Rushing to the toilet when your bladder is threatening to spill is bad enough. But what happens when your bladder just can’t hold on any longer? If you’ve experienced this urge and the resulting spillage then you’re not alone! 1 in 10 people are affected by overactive bladder and urge incontinence.
Kegel8’s Top Tips to Stop Wetting Yourself
But when you feel the urge, how do you stop it? Or how can you make the urges less frequent? Don’t worry, there are a variety of practical methods of prevention available to help fight back against urge incontinence. Here are Kegel8’s top tips to stop urge incontinence:
- Kegel! – Pelvis floor exercises are essential, and the first-line treatment for tackling incontinence. Exercising your pelvic floor muscles can strengthen the pelvic floor, reducing your risk of incontinence, pelvic organ prolapse, and more! Learn more about pelvic floor exercises here.
- Tiptoe – When you have the urge to go, try standing on your toes to reduce pressure on the muscles.
- Distract yourself – Try to focus your attention on something other than your bladder. Yes, it’s easier said than done, but it could help to reduce the urgency.
- Clench – Crossing your legs or clenching your fists can help to delay your bladder.
- Toughen up – Apply pressure to the pelvic floor by sitting on something hard, such as the corner of a table.
What is Urge Incontinence?
Urge incontinence is the loss of urine associated with the sudden and strong impulse to urinate that cannot be delayed. For people who have normal bladder function, the bladder muscles (detrusor) remain relaxed as the bladder slowly fills up. As the bladder gradually grows and stretches, we get a feeling of wanting to pass urine when the bladder is around half full. Most people are able to hold on after they get this feeling until they find a convenient time to go to the toilet.
However, if you are suffering from urge incontinence, the bladder may feel fuller than it is. As a result of this, the bladder contracts early when it’s not very full. This can make you suddenly need the toilet and perhaps even leak urine before you get there.
If you suffer from urge incontinence, you may also find that you also have the need to frequently pass urine during the night, and wake to do so – this is a condition called nocturia.
What Causes Urge Incontinence?
There are a variety of factors that contribute to the development of urge incontinence. Some of these include:
- Overactive Bladder – Having an overactive bladder causes a sudden urge to urinate. This impulse can be difficult to prevent, and it often leads to involuntary urge incontinence.
- Constipation – If you suffer from constipation, you often force stress upon your pelvic floor muscles when straining to go to the toilet. This stress can weaken the pelvic floor as a result, meaning you can lose control over your bladder and bowel.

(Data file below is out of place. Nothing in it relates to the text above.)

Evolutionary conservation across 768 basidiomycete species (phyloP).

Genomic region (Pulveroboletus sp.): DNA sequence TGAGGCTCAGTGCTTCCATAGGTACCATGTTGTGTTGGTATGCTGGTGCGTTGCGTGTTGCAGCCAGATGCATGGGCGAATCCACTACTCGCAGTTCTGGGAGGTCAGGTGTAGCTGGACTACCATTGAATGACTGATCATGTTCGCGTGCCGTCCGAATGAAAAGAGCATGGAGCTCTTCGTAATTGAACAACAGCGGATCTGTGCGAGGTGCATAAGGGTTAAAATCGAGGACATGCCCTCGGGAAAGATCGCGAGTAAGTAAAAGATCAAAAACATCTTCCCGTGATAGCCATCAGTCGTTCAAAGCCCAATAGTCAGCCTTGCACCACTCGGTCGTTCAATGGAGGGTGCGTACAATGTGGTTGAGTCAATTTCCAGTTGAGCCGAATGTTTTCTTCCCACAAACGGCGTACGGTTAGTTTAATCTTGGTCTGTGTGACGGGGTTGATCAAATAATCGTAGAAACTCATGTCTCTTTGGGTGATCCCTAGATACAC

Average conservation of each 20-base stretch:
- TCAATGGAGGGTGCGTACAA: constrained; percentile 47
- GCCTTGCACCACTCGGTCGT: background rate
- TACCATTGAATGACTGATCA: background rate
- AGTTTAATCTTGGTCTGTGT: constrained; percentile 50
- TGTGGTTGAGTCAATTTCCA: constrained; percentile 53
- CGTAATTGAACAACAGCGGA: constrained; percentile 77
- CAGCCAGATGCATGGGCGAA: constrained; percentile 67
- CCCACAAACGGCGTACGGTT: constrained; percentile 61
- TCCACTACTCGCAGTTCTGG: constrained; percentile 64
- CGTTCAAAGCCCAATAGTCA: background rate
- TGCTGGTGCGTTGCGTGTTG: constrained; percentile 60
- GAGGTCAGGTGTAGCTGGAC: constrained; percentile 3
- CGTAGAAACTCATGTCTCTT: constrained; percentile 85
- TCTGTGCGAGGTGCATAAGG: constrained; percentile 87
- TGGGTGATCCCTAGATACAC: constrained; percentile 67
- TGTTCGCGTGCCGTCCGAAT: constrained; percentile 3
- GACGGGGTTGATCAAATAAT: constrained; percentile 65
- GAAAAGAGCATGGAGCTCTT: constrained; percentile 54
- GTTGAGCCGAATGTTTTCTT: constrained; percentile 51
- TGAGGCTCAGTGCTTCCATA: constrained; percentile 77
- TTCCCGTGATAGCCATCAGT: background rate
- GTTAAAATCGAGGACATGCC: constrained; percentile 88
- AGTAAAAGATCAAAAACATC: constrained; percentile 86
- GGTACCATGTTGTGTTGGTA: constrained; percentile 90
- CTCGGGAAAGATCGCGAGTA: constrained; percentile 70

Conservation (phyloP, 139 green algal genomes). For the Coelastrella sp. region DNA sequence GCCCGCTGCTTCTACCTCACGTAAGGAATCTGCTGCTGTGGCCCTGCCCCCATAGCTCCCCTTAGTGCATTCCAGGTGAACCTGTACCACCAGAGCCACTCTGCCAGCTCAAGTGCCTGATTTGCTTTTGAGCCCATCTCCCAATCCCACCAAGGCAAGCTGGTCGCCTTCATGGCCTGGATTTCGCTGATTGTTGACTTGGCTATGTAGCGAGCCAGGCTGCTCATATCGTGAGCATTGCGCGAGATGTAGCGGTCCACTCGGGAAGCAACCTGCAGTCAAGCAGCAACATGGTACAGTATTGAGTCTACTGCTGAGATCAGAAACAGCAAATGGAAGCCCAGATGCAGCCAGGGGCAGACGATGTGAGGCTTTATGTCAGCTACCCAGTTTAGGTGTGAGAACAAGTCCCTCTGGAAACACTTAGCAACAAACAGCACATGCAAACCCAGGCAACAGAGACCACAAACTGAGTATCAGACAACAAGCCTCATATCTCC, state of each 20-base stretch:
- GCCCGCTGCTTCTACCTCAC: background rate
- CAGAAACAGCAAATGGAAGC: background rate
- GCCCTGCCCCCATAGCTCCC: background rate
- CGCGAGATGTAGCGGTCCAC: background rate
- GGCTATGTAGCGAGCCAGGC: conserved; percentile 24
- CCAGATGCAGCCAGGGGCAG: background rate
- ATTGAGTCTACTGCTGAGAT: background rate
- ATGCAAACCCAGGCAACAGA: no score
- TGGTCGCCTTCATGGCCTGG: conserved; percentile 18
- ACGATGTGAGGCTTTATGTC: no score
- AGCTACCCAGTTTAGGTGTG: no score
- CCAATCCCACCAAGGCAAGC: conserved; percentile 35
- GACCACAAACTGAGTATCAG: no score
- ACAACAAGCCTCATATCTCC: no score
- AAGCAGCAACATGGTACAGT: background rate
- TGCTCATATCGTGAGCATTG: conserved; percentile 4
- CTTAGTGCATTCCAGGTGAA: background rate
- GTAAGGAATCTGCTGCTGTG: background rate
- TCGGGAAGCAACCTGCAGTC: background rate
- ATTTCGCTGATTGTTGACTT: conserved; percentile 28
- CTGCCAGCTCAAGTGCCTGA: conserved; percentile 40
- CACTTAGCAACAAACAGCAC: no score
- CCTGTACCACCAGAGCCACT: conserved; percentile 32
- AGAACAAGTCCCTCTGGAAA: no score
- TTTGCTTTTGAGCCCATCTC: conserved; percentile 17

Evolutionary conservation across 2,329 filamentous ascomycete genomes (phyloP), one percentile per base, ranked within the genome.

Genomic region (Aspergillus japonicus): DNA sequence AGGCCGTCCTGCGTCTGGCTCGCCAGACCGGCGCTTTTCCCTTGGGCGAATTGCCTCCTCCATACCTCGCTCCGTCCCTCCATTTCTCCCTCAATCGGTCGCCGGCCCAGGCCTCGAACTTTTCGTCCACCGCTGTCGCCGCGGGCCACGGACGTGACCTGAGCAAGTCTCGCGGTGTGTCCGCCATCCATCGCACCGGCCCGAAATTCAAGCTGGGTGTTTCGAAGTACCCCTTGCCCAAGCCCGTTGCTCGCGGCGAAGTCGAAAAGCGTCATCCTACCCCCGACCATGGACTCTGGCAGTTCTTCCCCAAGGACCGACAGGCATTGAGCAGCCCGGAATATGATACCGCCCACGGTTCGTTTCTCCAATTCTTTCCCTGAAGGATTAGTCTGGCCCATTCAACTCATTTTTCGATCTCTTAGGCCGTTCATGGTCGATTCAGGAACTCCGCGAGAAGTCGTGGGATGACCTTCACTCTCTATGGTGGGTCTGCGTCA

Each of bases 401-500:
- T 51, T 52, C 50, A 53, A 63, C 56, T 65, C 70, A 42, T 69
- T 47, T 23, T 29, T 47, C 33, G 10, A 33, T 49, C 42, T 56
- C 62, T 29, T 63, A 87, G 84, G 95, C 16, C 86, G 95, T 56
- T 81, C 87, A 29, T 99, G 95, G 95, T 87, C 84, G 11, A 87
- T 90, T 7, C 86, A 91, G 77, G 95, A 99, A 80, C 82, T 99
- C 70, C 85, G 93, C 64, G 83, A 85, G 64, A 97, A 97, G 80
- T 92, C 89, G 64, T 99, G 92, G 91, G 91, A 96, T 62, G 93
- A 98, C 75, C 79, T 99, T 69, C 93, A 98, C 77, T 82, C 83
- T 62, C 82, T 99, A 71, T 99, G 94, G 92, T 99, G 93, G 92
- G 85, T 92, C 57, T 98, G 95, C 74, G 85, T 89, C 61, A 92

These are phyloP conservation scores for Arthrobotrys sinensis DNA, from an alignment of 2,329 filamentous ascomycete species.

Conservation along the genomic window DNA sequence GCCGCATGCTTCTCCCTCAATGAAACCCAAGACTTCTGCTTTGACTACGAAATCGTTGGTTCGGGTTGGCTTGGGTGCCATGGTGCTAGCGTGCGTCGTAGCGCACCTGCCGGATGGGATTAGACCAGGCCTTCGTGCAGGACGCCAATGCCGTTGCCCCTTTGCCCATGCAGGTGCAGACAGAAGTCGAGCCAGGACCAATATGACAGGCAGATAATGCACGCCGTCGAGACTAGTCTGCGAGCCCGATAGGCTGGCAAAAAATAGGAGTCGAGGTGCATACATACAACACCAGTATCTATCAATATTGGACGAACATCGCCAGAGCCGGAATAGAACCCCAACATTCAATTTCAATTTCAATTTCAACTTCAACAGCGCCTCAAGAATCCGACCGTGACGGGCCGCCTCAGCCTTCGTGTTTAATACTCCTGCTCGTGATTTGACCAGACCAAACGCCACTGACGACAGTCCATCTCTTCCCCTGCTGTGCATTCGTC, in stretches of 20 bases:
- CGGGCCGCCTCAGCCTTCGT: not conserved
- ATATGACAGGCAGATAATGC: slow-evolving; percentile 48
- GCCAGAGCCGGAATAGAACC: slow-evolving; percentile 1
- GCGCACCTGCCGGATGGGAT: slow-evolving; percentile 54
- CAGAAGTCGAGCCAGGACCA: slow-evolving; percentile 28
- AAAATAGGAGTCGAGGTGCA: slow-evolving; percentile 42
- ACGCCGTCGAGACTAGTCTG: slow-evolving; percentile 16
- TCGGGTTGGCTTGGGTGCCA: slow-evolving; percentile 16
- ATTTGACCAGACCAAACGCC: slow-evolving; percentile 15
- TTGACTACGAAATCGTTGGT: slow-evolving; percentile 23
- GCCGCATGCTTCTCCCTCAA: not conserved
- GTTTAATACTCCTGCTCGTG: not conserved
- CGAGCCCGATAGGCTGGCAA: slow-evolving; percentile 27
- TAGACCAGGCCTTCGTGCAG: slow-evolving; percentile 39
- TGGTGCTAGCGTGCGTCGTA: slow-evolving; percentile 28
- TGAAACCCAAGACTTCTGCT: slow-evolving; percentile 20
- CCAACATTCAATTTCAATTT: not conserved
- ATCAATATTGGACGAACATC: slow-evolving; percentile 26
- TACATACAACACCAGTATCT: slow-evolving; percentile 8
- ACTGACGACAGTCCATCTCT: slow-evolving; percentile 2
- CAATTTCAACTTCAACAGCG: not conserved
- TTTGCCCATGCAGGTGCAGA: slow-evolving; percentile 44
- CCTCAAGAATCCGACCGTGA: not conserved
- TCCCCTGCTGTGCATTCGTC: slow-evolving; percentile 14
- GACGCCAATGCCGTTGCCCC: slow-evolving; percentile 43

- Excess weight – The more overweight you are, the more stress you place on your pelvic floor muscles. This continual, heavy load can weaken the muscles and you are more likely to suffer from incontinence as a result.
- Caffeine and Alcohol – These types of drinks are bladder irritants and can make overactive bladder symptoms even worse!
You can learn more about Kegel exercise techniques in the video below.
 Bladder & Bowel Community (2018) Urgency and Urge Incontinence [online]. Bladder and Bowel Support Company [viewed 01/11/2018]. Available from https://www.bladderandbowel.org/bladder/bladder-conditions-and-symptoms/urgency-and-urge-incontinence/
 Continence Foundation of Australia (2018) Urge Incontinence [online]. Continence Foundation of Australia [viewed 01/11/2018]. Available from https://www.continence.org.au/pages/urge-incontinence.html
 Eapen, R.S., Radomski, S.B. (2016) Review of the Epidemiology of Overactive Bladder. Research and Reports in Urology. 8, pp. 71-76. Available from https://www.ncbi.nlm.nih.gov/pmc/articles/PMC4902138/
 Subak, L.L., Johnson, C., Whitcomb, E., Boban, D., Saxton, J., Brown, J.S. (2002) Does Weight Loss Improve Incontinence in Moderately Obese Women? International Urogynecology Journal and Pelvic Floor Dysfunction. 13(1), pp. 40-43.
 UCSF Health (2018) Urge Incontinence in Women [online]. University of California San Francisco [viewed 01/11/2018]. Available from https://www.ucsfhealth.org/conditions/urge_incontinence_in_women/
 Guy’s and St Thomas’ (2017) Bladder retraining – treatment for urgency and urge incontinence [online]. NHS Foundation Trust [viewed 01/11/2018]. Available from https://www.guysandstthomas.nhs.uk/resources/patient-information/gynaecology/bladder-retraining.pdf